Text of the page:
Ali Al Ghafis, Governor, Technical and Vocational Training Corporation (TVTC): Interview

Ali Al Ghafis, Governor, Technical and Vocational Training Corporation (TVTC)

Interview: Ali Al Ghafis

What role is the private sector playing in expanding the capacity of the Kingdom’s training sector?

ALI AL GHAFIS: TVTC has taken two approaches in developing the training sector, both of which involve close coordination with the private sector. The first is the strategic partnerships programme where we are working with local businesses to develop institutes such as the High Institute for Plastic Fabrication, which is a public-private partnership (PPP) between TVTC, Saudi Basic Industries Corporation, Saudi Aramco and several plastics manufacturers. Now our main focus is largely shifting towards the new Colleges of Excellence (CoE) programme. TVTC builds and owns the various colleges, but has brought in foreign operators to run them. The programme started in 2012 and has expanded to 36 colleges, with one more on the way. Our goal is to expand our enrolment to 300,000 by 2020. The operators are leading international education colleges and schools, mainly hailing from North America and Europe. The CoE will create institutes with a sectoral focus that can supply a wider range of graduates, which will in turn increase the quality of the local labour force.

To what extent is TVTC coordinating with industry in developing programmes and curricula?

AL GHAFIS: In the OECD 56% of high school graduates go to four-year colleges. In Saudi Arabia the rate is 94% of graduates, with many of those getting degrees in the social sciences. This is creating a mismatch in labour market demands. 81% of the labour market needs are technical or vocational jobs, which means that much of this mismatch is filled by expatriate workers. By working with the applicable stakeholders to develop our programmes we are helping to fill this gap. In this way we are helping businesses find qualified Saudi nationals and also helping locals find quality employment opportunities. The CoE has taken a sectoral approach with each college focusing on a specific area of the economy and working with the appropriate organisations operating these programmes. For example, we have energy-focused colleges working with Saudi Aramco and tourism-focused colleges working with the Saudi Commission for Tourism and National Heritage. Practical experience is also critical for guaranteeing successful outcomes in the job market for technical and vocational education and training students. CoE training providers will offer a significant component of practical and on-the-job training to their students as part of their programmes, working closely with local employers. CoE has set up a dedicated taskforce to support coordination with local employers.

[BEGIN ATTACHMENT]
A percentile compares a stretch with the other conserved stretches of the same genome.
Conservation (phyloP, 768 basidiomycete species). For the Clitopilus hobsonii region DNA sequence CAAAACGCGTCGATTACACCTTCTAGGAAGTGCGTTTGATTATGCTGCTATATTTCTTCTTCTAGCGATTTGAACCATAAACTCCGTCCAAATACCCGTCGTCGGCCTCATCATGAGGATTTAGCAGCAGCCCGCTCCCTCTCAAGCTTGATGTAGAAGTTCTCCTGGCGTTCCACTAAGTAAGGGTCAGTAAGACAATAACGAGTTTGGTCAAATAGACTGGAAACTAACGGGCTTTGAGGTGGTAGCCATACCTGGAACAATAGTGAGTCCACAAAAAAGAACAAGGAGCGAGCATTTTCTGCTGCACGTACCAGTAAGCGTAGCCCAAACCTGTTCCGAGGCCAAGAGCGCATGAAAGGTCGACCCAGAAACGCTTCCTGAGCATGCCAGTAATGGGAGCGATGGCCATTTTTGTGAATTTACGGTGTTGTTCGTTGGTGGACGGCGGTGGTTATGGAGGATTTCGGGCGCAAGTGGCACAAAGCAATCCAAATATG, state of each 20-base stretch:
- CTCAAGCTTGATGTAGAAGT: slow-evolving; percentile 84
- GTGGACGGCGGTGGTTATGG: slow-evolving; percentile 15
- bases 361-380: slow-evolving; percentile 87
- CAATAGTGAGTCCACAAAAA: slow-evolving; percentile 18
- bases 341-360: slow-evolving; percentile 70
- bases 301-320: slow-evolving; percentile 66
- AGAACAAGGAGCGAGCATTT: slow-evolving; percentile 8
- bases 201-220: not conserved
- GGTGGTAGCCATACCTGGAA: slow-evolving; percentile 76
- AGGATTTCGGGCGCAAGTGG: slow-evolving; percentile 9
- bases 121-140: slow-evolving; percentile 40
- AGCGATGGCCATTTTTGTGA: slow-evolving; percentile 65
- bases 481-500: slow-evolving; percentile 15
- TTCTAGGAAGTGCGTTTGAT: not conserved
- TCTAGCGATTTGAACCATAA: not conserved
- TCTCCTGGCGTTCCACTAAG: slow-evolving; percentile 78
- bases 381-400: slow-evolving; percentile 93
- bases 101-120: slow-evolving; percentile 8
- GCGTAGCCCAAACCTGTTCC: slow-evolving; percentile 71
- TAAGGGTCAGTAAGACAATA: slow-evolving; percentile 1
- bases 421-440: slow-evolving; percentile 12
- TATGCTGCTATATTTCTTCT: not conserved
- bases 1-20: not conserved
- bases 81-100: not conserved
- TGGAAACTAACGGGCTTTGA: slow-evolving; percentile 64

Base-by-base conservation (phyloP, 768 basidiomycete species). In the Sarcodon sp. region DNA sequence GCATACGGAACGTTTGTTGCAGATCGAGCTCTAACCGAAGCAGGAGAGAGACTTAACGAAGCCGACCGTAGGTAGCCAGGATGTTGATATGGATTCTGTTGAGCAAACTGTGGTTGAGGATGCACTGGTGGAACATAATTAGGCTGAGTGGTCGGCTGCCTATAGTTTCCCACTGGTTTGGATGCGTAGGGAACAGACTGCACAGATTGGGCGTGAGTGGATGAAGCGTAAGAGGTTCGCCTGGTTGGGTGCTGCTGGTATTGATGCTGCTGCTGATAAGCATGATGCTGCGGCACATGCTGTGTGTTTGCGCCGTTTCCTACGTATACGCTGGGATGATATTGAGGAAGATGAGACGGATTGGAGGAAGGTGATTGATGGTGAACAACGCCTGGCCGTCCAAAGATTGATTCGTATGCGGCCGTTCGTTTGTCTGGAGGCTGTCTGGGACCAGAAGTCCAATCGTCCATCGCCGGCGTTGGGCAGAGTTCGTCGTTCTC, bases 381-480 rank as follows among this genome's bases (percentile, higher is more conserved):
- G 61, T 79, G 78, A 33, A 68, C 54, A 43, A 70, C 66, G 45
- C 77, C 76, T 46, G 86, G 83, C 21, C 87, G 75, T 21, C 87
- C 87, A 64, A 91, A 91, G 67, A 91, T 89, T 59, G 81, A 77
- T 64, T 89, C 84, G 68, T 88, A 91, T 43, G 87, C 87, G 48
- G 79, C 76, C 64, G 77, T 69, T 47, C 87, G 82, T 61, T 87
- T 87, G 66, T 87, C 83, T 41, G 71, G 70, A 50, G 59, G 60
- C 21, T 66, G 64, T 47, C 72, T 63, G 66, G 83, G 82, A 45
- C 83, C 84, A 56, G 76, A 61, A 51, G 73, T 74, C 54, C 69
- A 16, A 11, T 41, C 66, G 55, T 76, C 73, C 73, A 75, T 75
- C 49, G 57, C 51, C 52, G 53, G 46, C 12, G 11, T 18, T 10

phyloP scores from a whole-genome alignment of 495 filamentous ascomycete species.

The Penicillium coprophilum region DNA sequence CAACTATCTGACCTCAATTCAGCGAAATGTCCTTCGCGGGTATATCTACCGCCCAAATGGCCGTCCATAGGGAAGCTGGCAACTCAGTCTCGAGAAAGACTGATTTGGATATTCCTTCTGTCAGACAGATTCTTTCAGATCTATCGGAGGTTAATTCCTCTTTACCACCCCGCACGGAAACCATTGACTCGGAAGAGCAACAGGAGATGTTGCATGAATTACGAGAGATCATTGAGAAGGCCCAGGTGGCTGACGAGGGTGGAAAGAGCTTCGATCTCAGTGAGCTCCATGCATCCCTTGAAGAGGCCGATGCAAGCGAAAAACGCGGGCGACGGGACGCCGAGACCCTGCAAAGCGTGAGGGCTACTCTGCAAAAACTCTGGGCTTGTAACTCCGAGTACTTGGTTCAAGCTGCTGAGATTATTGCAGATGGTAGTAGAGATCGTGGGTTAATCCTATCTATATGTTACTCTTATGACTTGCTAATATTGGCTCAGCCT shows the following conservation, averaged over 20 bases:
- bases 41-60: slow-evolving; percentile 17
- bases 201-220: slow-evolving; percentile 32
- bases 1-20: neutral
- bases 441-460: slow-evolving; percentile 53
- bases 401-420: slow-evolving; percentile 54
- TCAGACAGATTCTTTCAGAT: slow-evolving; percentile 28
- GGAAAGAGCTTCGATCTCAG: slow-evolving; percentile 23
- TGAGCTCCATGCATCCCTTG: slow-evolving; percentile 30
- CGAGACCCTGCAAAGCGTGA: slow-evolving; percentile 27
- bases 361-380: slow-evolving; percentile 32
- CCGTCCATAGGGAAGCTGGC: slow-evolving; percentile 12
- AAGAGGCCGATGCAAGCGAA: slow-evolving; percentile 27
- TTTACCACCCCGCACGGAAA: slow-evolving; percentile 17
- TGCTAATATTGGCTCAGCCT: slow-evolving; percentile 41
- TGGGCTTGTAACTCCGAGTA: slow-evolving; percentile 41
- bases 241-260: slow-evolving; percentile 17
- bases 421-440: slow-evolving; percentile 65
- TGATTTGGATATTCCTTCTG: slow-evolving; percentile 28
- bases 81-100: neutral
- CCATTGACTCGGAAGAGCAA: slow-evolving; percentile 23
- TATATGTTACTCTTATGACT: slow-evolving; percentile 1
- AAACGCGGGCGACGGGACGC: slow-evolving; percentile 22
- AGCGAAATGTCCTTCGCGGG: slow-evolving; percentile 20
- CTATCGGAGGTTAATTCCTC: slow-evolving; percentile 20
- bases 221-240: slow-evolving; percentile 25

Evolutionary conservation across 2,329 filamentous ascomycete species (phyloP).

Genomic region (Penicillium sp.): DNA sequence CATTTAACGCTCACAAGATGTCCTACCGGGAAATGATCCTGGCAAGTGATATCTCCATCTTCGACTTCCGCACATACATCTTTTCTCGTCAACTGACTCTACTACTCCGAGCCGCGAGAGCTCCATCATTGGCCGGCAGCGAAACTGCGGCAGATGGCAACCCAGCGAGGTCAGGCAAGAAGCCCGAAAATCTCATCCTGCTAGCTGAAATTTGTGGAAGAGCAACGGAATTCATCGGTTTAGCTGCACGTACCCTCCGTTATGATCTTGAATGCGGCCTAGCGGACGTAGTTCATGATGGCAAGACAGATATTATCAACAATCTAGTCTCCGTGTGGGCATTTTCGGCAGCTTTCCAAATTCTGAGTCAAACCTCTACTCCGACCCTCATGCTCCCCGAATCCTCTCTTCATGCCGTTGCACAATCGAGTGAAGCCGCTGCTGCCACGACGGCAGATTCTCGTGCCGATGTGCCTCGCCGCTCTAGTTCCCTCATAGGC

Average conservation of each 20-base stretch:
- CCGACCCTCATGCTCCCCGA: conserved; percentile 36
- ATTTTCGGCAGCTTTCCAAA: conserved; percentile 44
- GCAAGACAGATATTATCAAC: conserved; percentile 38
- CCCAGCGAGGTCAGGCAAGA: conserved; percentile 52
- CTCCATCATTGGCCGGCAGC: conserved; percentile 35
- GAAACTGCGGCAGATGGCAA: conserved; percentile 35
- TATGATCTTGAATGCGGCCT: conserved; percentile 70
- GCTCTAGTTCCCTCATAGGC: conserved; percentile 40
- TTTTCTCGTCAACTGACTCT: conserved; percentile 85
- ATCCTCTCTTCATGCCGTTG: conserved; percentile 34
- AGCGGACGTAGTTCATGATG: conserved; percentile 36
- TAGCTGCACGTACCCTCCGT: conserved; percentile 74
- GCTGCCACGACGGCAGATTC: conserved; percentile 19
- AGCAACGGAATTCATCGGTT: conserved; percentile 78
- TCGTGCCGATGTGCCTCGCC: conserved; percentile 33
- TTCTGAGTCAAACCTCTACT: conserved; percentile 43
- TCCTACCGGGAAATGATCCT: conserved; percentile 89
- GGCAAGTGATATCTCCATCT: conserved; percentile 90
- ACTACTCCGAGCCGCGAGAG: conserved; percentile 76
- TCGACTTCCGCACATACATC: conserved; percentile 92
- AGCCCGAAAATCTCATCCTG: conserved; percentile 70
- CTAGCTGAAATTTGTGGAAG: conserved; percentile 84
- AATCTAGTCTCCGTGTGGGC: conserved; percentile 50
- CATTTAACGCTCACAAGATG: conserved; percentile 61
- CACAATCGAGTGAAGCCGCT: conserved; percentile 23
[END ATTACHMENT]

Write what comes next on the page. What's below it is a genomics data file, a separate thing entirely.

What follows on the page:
What are the incentives available to foreign operators working within the CoE’s PPP model?

AL GHAFIS: Bringing in the highest quality training providers to the Kingdom is a priority of the CoE. Colleges will be funded in two ways. The first will be a base payment that depends on enrolment, attendance, full- to repeat an academic year. There will also be a performance payment that depends on assessment of the pass rates of students, accreditation rating of the college and employment rates of graduates. All providers will be expected to incorporate some performance-based incentives into their remuneration, and providers willing to take greater performance-based risks could seek higher overall funding levels than those relying on guaranteed funding. While the college infrastructure has already been set up, CoE acknowledges that the financing of training equipment can be challenging. CoE is therefore committed to providing financing options to new colleges that will ensure minimal upfront capital expenditure as part of the setup of operations in the Kingdom. In addition, given the limited information initially available to training providers on local demand, CoE will guarantee student capacity to training providers for the initial years of operations and will be financially liable for a share of student places. Another measure to reduce provider risk is that the CoE will guarantee a minimum level of enrolment at colleges.

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The Report: Saudi Arabia 2015

Education & Training chapter from The Report: Saudi Arabia 2015

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